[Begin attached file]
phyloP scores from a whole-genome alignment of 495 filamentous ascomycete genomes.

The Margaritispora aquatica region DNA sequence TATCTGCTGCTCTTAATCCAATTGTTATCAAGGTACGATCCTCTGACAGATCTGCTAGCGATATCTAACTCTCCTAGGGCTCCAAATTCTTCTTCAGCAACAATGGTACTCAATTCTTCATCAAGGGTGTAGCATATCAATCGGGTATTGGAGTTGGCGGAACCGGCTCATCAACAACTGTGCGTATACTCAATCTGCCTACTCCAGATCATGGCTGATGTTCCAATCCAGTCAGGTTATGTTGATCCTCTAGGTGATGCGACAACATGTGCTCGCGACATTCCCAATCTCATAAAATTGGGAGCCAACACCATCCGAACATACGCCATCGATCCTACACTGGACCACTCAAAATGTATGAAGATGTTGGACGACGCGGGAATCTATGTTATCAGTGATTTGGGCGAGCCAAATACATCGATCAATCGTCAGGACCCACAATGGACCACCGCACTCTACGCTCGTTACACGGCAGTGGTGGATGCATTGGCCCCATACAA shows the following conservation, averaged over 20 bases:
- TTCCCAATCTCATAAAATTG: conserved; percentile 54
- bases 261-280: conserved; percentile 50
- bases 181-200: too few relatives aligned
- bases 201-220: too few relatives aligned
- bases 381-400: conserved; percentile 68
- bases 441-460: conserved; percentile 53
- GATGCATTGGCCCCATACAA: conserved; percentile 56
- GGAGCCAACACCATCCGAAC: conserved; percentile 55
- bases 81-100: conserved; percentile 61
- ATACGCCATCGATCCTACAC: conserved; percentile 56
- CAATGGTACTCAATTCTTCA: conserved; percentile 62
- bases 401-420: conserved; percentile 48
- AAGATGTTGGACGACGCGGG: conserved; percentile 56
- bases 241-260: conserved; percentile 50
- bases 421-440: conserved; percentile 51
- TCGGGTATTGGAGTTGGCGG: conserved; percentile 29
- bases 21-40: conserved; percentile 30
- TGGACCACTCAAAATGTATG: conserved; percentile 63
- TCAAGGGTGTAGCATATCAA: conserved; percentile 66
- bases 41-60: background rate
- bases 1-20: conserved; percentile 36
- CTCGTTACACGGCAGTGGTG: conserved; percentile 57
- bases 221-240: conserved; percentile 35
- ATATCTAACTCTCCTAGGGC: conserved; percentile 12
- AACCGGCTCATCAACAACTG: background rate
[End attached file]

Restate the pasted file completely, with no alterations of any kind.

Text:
phyloP scores from a whole-genome alignment of 495 filamentous ascomycete genomes.

The Margaritispora aquatica region DNA sequence TATCTGCTGCTCTTAATCCAATTGTTATCAAGGTACGATCCTCTGACAGATCTGCTAGCGATATCTAACTCTCCTAGGGCTCCAAATTCTTCTTCAGCAACAATGGTACTCAATTCTTCATCAAGGGTGTAGCATATCAATCGGGTATTGGAGTTGGCGGAACCGGCTCATCAACAACTGTGCGTATACTCAATCTGCCTACTCCAGATCATGGCTGATGTTCCAATCCAGTCAGGTTATGTTGATCCTCTAGGTGATGCGACAACATGTGCTCGCGACATTCCCAATCTCATAAAATTGGGAGCCAACACCATCCGAACATACGCCATCGATCCTACACTGGACCACTCAAAATGTATGAAGATGTTGGACGACGCGGGAATCTATGTTATCAGTGATTTGGGCGAGCCAAATACATCGATCAATCGTCAGGACCCACAATGGACCACCGCACTCTACGCTCGTTACACGGCAGTGGTGGATGCATTGGCCCCATACAA shows the following conservation, averaged over 20 bases:
- TTCCCAATCTCATAAAATTG: conserved; percentile 54
- bases 261-280: conserved; percentile 50
- bases 181-200: too few relatives aligned
- bases 201-220: too few relatives aligned
- bases 381-400: conserved; percentile 68
- bases 441-460: conserved; percentile 53
- GATGCATTGGCCCCATACAA: conserved; percentile 56
- GGAGCCAACACCATCCGAAC: conserved; percentile 55
- bases 81-100: conserved; percentile 61
- ATACGCCATCGATCCTACAC: conserved; percentile 56
- CAATGGTACTCAATTCTTCA: conserved; percentile 62
- bases 401-420: conserved; percentile 48
- AAGATGTTGGACGACGCGGG: conserved; percentile 56
- bases 241-260: conserved; percentile 50
- bases 421-440: conserved; percentile 51
- TCGGGTATTGGAGTTGGCGG: conserved; percentile 29
- bases 21-40: conserved; percentile 30
- TGGACCACTCAAAATGTATG: conserved; percentile 63
- TCAAGGGTGTAGCATATCAA: conserved; percentile 66
- bases 41-60: background rate
- bases 1-20: conserved; percentile 36
- CTCGTTACACGGCAGTGGTG: conserved; percentile 57
- bases 221-240: conserved; percentile 35
- ATATCTAACTCTCCTAGGGC: conserved; percentile 12
- AACCGGCTCATCAACAACTG: background rate